It's been about a month since I last wrote a review as I've been busy binging shows on Netflix! In-between binging, I've managed to sneak in a few movies and I thought I'd post reviews about two of the movies. I decided to watch two Michael Keaton films that had been on my list for a while. The first will be the focus of this review. Obviously. The Founder is a film focusing on Ray Kroc, a salesman from Illinois and the would-be founder of the McDonald's corporation. He would be the founder, except Ray stole the idea from a couple of brothers in California instead. I don't know how much the movie actually provides that actually happened versus Hollywood dramatization, but what it does provide is definitely interesting. Keaton is fantastic as the titular character but is that even a surprise?
The film starts off with Keaton's Ray Kroc being wholly unsuccessful as an appliance salesman. His delivery is great but it's missing something. The speeches and spiels almost hit all the right notes but apparently the products aren't as sales-worthy as Kroc believes them to be. That is, until he gets word that a restaurant wants to order not one, but six of the milkshake blenders he's hocking. Believing it to be an error, Kroc calls the restaurant only to find out that six wouldn't be enough. Kroc has to see the restaurant for himself, so he drives out to California and meets with the McDonald brothers. This is where the movie really begins.
Kroc gets to California, meets the brothers, and immediately inserts himself into their business. Despite previous attempts, Ray is sure franchises will work with his help. He succeeds as we all know. His attention to detail, whip-cracking, and being a prick all pay off for Ray in the end as McDonald's is obviously the mega-corporation we know it to be today. I think what caught my eye throughout the film was how Keaton never made the character grating or annoying. Clearly this guy knew what he wanted and wasn't afraid to risk it all to get there. Keaton was able to show that on-screen in a really exciting way, a way that was able to highlight that drive, that determination, the fire and rage, but also some tenderness. A scene involving Kroc and his future wife singing a song while playing piano was a showstopper for me. While the lady was married to another man at the time (in the film, possibly in real life), Ray wasn't shy about showing how much he wanted to be with her but not in his usual abrasive and crass way. It was romantic and quite the change from the guy that basically infuriated everyone he came into contact with.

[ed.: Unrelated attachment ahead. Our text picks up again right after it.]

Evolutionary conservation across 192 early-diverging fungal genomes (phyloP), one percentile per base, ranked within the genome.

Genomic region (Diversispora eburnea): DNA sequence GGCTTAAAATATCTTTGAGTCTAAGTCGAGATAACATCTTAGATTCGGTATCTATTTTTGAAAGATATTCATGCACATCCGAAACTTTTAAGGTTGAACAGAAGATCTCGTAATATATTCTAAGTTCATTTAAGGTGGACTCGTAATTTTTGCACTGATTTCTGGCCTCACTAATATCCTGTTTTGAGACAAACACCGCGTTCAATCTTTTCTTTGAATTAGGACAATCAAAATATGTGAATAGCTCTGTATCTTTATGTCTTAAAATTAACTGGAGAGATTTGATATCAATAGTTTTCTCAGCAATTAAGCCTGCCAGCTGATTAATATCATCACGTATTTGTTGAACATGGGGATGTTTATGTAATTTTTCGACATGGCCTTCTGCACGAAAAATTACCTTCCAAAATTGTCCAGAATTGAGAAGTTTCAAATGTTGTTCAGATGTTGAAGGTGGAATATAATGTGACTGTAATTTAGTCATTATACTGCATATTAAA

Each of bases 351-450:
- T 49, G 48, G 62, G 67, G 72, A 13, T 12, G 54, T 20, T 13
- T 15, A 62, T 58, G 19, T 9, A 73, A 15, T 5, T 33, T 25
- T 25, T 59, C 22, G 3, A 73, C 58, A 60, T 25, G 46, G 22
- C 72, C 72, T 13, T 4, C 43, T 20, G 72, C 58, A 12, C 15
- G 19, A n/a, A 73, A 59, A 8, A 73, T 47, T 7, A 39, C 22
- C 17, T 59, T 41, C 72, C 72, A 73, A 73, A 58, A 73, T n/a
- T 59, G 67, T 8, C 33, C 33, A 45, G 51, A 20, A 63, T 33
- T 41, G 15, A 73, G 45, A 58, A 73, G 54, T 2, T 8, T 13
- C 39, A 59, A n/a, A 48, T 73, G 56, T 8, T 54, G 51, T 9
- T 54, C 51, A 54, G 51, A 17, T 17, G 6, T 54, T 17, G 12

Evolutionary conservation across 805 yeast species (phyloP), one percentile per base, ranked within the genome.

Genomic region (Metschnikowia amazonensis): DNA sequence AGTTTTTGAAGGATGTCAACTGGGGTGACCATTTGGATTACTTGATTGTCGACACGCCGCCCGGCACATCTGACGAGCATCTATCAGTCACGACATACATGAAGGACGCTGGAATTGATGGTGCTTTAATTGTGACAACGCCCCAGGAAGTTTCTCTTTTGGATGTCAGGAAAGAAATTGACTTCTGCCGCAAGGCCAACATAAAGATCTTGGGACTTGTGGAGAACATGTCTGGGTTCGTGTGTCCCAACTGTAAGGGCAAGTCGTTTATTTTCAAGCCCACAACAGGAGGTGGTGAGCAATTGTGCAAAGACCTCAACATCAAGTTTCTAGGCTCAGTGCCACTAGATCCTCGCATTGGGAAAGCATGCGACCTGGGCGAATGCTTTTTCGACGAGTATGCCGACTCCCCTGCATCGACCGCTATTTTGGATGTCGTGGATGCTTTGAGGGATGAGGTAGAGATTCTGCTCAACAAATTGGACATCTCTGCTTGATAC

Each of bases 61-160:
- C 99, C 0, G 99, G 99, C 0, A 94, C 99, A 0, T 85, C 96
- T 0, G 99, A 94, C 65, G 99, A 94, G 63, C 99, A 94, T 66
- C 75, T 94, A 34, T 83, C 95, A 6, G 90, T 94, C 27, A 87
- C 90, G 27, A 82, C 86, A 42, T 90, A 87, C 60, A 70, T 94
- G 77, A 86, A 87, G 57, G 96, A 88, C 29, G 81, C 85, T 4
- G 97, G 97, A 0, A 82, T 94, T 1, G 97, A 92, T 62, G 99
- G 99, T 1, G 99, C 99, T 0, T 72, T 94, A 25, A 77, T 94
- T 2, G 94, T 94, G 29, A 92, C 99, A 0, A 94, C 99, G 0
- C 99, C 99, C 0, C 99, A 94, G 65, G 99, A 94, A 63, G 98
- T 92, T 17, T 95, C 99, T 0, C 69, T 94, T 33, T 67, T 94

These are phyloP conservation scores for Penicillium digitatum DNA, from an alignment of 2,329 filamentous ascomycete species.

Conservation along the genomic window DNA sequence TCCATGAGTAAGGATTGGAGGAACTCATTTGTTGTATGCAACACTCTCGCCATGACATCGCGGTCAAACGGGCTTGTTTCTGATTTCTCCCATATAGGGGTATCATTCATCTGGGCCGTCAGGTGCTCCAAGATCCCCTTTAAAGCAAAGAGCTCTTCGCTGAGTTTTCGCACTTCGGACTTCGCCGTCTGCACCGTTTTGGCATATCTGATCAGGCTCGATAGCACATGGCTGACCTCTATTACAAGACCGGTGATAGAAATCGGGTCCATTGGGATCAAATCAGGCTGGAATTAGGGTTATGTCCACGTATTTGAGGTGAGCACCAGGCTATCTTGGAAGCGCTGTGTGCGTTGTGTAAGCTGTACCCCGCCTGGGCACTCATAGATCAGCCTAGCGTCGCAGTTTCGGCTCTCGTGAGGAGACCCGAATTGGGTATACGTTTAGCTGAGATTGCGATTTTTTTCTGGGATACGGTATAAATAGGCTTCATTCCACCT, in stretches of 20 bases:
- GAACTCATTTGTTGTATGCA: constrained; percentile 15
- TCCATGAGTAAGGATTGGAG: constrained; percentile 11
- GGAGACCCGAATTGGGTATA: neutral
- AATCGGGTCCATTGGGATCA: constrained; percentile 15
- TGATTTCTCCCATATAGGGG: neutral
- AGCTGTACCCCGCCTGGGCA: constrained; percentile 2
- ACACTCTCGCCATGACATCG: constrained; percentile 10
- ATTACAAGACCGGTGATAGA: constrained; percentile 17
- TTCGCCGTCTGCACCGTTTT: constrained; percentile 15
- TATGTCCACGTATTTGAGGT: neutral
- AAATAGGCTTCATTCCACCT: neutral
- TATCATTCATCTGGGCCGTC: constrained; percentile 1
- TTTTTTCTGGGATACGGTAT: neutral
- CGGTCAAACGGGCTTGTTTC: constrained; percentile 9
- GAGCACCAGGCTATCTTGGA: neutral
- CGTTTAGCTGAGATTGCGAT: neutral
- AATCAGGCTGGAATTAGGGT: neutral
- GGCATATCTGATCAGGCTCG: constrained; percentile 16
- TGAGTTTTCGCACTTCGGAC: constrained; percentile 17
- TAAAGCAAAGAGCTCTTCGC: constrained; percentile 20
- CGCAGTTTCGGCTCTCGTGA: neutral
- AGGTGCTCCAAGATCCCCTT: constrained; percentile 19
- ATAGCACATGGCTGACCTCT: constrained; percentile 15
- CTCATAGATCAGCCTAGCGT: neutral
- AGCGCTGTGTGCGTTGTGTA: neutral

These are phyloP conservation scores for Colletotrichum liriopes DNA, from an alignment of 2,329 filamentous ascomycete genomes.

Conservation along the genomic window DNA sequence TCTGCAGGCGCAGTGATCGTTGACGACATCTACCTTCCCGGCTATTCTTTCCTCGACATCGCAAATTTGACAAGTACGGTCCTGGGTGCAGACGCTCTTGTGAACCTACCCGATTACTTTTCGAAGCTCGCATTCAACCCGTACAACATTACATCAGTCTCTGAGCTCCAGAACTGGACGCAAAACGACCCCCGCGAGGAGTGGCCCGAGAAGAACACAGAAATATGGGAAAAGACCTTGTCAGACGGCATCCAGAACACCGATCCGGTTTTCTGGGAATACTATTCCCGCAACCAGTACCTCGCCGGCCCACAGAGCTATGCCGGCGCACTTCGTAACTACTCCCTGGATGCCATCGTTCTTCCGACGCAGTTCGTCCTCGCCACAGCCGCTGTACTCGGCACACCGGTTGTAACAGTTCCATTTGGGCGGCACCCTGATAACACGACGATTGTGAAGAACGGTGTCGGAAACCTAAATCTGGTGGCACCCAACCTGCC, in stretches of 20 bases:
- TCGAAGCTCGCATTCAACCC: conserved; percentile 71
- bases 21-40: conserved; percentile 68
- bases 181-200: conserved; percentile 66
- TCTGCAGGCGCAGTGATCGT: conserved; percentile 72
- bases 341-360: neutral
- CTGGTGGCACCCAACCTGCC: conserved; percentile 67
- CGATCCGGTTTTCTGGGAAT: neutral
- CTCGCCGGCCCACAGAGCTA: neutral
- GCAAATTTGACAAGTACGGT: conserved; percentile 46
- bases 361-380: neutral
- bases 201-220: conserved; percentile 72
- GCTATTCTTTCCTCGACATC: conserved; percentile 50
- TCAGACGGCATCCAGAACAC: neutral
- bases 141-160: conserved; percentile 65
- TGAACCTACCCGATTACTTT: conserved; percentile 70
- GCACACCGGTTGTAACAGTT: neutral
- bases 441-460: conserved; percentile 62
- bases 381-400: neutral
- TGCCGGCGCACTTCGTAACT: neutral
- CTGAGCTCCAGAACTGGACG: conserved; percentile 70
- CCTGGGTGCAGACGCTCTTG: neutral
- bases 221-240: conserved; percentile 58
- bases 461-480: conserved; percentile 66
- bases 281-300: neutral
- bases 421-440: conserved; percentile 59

This is one of those movies where you know things like how it ends. Of course Ray Kroc is successful. McDonald's is a household name. It's a damned staple the world over! The journey (albeit truncated for cinematic purposes) is an exciting one and we get a great performance out of Michael Keaton as well. There's a lot of win here and while I don't usually go for "based on true story" material, I'd made a mental note to see this when I first saw a trailer and regret only getting to it now. I'm glad I did get to see it though and would recommend it to people who are interested in a silver-screen version of one man's victory despite having a losing hand. Oh! The soundtrack was very soft and subtle. Quite pleasing.